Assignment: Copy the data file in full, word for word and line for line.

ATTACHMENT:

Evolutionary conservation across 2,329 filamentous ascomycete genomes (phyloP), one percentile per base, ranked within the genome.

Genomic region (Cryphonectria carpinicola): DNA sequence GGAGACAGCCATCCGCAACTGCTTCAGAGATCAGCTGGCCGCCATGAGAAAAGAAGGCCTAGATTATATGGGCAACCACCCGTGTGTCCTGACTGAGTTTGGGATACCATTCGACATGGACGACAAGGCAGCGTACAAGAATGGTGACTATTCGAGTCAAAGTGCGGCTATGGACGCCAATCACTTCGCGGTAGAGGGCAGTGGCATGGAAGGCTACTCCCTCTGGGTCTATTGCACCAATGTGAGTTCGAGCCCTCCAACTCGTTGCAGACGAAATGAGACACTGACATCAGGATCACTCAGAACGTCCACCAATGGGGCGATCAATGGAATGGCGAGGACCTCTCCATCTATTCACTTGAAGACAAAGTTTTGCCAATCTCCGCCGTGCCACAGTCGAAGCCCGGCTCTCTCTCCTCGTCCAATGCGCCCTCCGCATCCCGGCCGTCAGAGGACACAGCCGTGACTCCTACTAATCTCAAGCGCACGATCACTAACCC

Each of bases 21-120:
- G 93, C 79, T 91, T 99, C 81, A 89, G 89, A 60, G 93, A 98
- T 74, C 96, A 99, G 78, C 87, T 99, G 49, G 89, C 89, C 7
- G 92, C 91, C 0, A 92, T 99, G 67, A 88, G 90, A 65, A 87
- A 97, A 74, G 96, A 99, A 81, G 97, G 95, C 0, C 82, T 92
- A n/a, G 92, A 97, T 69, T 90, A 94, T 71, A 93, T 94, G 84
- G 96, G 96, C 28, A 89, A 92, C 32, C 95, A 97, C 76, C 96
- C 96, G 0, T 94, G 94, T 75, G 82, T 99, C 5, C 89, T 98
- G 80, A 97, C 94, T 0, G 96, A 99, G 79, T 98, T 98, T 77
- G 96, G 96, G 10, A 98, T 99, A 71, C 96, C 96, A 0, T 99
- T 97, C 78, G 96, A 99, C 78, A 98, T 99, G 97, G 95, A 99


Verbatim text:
Evolutionary conservation across 2,329 filamentous ascomycete genomes (phyloP), one percentile per base, ranked within the genome.

Genomic region (Cryphonectria carpinicola): DNA sequence GGAGACAGCCATCCGCAACTGCTTCAGAGATCAGCTGGCCGCCATGAGAAAAGAAGGCCTAGATTATATGGGCAACCACCCGTGTGTCCTGACTGAGTTTGGGATACCATTCGACATGGACGACAAGGCAGCGTACAAGAATGGTGACTATTCGAGTCAAAGTGCGGCTATGGACGCCAATCACTTCGCGGTAGAGGGCAGTGGCATGGAAGGCTACTCCCTCTGGGTCTATTGCACCAATGTGAGTTCGAGCCCTCCAACTCGTTGCAGACGAAATGAGACACTGACATCAGGATCACTCAGAACGTCCACCAATGGGGCGATCAATGGAATGGCGAGGACCTCTCCATCTATTCACTTGAAGACAAAGTTTTGCCAATCTCCGCCGTGCCACAGTCGAAGCCCGGCTCTCTCTCCTCGTCCAATGCGCCCTCCGCATCCCGGCCGTCAGAGGACACAGCCGTGACTCCTACTAATCTCAAGCGCACGATCACTAACCC

Each of bases 21-120:
- G 93, C 79, T 91, T 99, C 81, A 89, G 89, A 60, G 93, A 98
- T 74, C 96, A 99, G 78, C 87, T 99, G 49, G 89, C 89, C 7
- G 92, C 91, C 0, A 92, T 99, G 67, A 88, G 90, A 65, A 87
- A 97, A 74, G 96, A 99, A 81, G 97, G 95, C 0, C 82, T 92
- A n/a, G 92, A 97, T 69, T 90, A 94, T 71, A 93, T 94, G 84
- G 96, G 96, C 28, A 89, A 92, C 32, C 95, A 97, C 76, C 96
- C 96, G 0, T 94, G 94, T 75, G 82, T 99, C 5, C 89, T 98
- G 80, A 97, C 94, T 0, G 96, A 99, G 79, T 98, T 98, T 77
- G 96, G 96, G 10, A 98, T 99, A 71, C 96, C 96, A 0, T 99
- T 97, C 78, G 96, A 99, C 78, A 98, T 99, G 97, G 95, A 99